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February 24, 2014
Another Round of Stapled Peptide Wrangling
When we last checked in on the Great Stapled Peptide Wars, researchers from Genentech, the Walter and Eliza Hall Institute and La Trobe University (the latter two in Australia) had questioned the usefulness and activity of several stapled Bim BH3 peptides. The original researchers (Walensky et al.) had then fired back strongly, pointing out that the criticisms seemed misdirected and directing the authors back to what they thought had been well-documented principles of working with such species.
Now the WEHI/Genentech/La Trobe group (Okamoto et al.) has responded, and it doesn't look like things are going to calm down any time soon. They'd made a lot of the 20-mer stapled peptide being inactive in cells, while the reply had been that yes, that's true, as you might have learned from reading the original papers again - it was the 21-mer that was active in cells. Okamoto and co-workers now say that they've confirmed this, but only in some cell lines - there are others for which the 21-mer is still inactive. What's more, they say that a modified but un-stapled 21-mer is just as active as the closed peptide, which suggests that the stapling might not be the key factor at all.
There's another glove thrown down (again). The earlier Genentech/WEHI/La Trobe paper had shown that the 20-mer had impaired binding to a range of Bcl target proteins. Walensky's team had replied that the 20-mer had been designed to have lower affinity, thus the poor binding results. But this new paper says that the 21-mer shows similarly poor binding behavior, so that can't be right, either.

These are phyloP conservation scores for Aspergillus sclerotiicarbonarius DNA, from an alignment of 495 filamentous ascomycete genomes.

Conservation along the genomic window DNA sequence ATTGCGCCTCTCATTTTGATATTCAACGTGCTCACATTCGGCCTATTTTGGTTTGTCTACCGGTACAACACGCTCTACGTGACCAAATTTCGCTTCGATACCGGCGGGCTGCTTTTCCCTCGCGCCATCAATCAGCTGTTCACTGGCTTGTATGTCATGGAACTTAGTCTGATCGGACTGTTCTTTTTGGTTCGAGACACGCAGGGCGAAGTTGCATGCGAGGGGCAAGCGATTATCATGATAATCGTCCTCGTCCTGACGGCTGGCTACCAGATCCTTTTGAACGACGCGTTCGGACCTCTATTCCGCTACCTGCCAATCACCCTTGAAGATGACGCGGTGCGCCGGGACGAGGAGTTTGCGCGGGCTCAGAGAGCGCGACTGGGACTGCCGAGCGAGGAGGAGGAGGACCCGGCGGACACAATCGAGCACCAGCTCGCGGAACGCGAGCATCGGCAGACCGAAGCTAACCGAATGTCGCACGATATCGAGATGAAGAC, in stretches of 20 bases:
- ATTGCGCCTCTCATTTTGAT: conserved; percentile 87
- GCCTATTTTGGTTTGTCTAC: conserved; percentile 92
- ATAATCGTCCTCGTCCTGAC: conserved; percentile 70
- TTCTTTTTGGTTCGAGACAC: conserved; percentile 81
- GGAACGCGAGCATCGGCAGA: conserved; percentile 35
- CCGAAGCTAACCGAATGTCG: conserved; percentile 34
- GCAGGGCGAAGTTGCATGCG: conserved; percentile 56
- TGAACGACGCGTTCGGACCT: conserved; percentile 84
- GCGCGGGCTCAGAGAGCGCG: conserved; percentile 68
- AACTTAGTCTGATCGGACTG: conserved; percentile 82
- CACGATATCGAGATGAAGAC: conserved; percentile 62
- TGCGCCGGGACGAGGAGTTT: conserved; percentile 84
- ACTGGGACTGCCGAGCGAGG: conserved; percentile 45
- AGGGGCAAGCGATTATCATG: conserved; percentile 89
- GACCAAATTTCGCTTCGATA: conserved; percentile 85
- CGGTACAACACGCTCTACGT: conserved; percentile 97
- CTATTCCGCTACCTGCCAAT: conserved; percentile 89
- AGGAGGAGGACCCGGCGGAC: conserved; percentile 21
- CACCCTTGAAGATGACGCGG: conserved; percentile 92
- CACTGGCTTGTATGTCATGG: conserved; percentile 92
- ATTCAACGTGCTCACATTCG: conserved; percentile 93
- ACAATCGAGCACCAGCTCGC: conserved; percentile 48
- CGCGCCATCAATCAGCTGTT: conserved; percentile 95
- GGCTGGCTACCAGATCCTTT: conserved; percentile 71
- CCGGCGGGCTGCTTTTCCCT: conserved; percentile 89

This is a really short communication, and you get the impression that it was fired off as quickly as possible after the Walensky et al. rebuttal. There will, no doubt, be a reply. One aspect of it, I'm guessing, will be that contention about the unstapled peptide activity. I believe that the Walensky side of the argument have already shown that these substituted-but-unstapled peptides can show enhanced activity, probably due to cranking up their alpha-helical character (just not all the way to stapling them into that form). We shall see.
And this blowup reflects a lot of earlier dispute about Bcl, BAX/BAK peptides, and apoptosis in general. The WEHI group and others have been arguing out the details of these interactions in print for years, and this may be just another battlefield.
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